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#21 Reader Nektarios

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Posted 10 February 2011 - 07:08 AM

The picture of the female reader is now by chance my theology teacher at St. Katherine College.
She said that the tonsuring of female readers and is not scandalous and that people are not familiar with the histories
Of this. I myself do find this wrong because reader from my understanding is the first degree of the priesthood. I would like the historical
Practice of this if any one knows. I would love to hear from our knowledgeable clergy.

#22 John Konstantin

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Posted 10 February 2011 - 11:32 AM

I would love to hear from our knowledgeable clergy.


You have already from the Priest David. Scroll back :)

#23 Rdr. Andrew

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Posted 19 June 2011 - 12:54 AM

A brief question: is it the case that the office of the reader is the first step toward the priesthood, or is it the case that tonsure is the first step toward the priesthood?
Jeremy


While I am not sure I can speak about the connection between the wearing of cassocks of priests and readers, I can make this statement in response to the question Mr. Troy asked.

According to the prayer read by the Bishop while tonsuring a reader, after placing the stikharion upon the newly-tonsured reader and the reader has read from the Epistle, the bishop prays, "My son, the first degree in the Priesthood is that of Reader. It behooveth thee therefore to peruse the divine Scripture daily, to the end that the hearers, regarding thee may receive edification;" It continues from there. That came from the Hapgood Service Book.

Also, according to the Russian tradition, the Bishop will bring a small phelonion to place upon the newly-tonsured reader to further indicate its connection to the priesthood.

Have mercy on me if I have spoken in error.

In Christ,

Andrew

#24 Gregorios Dunn

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Posted 02 August 2011 - 06:59 PM

For me, I asked my priest/spiritual Father if I could have his blessing to request the tonsure, he said yes and when I met with my Bishop, I asked if he would tonsure me as a Reader, which he did. He did emphasize to me that this is the first step in a long road to the priesthood, which is why I was meeting with him anyway, to discuss my calling.

#25 Reader Nektarios

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Posted 03 August 2011 - 05:40 AM

I don't think I'll be tonsured and I am not looking for it either. I'm not worthy of the office. I'll just keep to serving the altar as an acolyte.

In Christ
Nektarios

#26 Ilya Zhitomirskiy

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Posted 10 May 2012 - 04:57 PM

I met with the cathedral deacon to discuss ordination to reader this year. I also met with Met. Jonah to discuss potential ordination to the diaconate and disclose my plans. Hopefully it goes through, and I find out that I have a true vocation.

#27 Michael Astley

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Posted 15 May 2012 - 09:59 PM

A brief question: is it the case that the office of the reader is the first step toward the priesthood, or is it the case that tonsure is the first step toward the priesthood?


I realise that this is being answered over a year late but it is still worth clarifying.

Firstly, you are right to draw a distinction between being tonsured and being set apart as a reader for, while they are related, they are not the same thing. However, you later express some confusion between different types of tonsure.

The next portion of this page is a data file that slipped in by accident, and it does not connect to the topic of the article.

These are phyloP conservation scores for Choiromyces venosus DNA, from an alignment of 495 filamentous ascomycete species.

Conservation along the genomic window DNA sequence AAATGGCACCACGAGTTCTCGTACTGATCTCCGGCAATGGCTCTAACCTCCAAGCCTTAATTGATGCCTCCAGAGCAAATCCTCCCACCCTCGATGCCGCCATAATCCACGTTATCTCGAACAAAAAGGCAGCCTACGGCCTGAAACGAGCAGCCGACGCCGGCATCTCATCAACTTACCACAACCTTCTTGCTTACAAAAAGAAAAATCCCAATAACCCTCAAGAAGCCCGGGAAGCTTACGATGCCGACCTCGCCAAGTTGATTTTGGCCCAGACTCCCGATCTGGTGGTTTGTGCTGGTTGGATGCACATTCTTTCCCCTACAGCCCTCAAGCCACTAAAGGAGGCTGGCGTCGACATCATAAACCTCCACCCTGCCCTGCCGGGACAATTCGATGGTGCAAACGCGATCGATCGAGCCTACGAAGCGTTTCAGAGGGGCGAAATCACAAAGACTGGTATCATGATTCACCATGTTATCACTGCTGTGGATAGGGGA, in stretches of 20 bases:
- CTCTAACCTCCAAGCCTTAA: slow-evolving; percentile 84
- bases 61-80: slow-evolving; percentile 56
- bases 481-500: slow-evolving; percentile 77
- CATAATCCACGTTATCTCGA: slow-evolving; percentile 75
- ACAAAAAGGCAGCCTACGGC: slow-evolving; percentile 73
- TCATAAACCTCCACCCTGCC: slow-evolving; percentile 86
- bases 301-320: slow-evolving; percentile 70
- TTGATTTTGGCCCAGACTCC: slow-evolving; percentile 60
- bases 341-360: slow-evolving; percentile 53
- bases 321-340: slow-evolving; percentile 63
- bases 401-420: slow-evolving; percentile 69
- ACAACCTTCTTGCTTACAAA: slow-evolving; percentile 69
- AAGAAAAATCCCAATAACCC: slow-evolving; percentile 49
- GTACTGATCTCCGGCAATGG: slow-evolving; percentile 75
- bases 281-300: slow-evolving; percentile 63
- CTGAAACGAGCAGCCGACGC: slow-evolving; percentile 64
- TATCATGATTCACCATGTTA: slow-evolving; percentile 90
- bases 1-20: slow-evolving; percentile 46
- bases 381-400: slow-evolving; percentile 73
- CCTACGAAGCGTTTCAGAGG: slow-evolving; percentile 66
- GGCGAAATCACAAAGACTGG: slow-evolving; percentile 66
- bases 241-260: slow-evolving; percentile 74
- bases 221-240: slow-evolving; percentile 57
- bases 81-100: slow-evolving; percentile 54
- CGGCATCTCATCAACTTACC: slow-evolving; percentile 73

Therefore, for the sake of clarity, in the Church we have three main types of tonsure: baptismal, monastic, and clerical. All of us are tonsured at our baptism. Tonsure is also performed at some point during entry into the monastic state. This is separate from the baptismal tonsure. Again separate from both of the above is the clerical tonsure. The last of these is part of the process by which a man enters the ranks of the clergy, and is unrelated to the monastic tonsure, so your question about nuns being tonsured is moot as far as any discussion of priesthood goes.

However, it is not technically correct to say that a man is tonsured a reader, as one often hears. This is just a widespread shorthand that has risen to general acceptability. The actual means whereby a man is made a reader is a form of ordination (cheirothesia), and this happens immediately after the clerical tonsure. In fact, they occur within the same rite, for the obvious reason that no bishop will give someone the clerical tonsure without then entering him into some office of the clergy - it would make no sense. Therefore, although they are distinct actions, they are closely bound to each other, hence the conflation of the two in people's minds. Once a man is tonsured as a cleric, he is numbered among the clergy once for all, and any subsequent ordinations do not involve a repetition of the tonsure (which is why, while it is understandable to refer to someone being tonsured a reader because of the temporal relationship between the two, it is absolutely wrong to talk about someone being tonsured a subdeacon, for no such tonsuring takes place when a subdeacon is ordained - indeed, why would it? The man being ordained is already among the minor clergy).

Therefore, to come to your question, the tonsuring brings a man into the ranks of the clergy but the laying on of hands with prayer (cheirothesia) confers the office of reader, which the Trebnik tells is is the first degree of priesthood.

M

#28 Michael 'Anthony' Cornett

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Posted 03 August 2012 - 08:16 PM

In the case in which more than one person will be receiving the ordination into the minor orders, as reader, what is the standard (if any) protocol? Does the act of ordination happen amidst the Divine Liturgy, so that the Epistle read is the very selection of that day's celebration, or does it occur as a separate service? How would a handful of ordained candidates be able to perform the task of reading the Epistle if there is but one selection of the daily Epistle?

These are probably very basic and practical concerns, but they are the type of concerns that boggle my mind the most. I haven't seen such an ordination, but hear of them as being commonplace, particularly in parishes that don't receive a regular visit from the Bishop.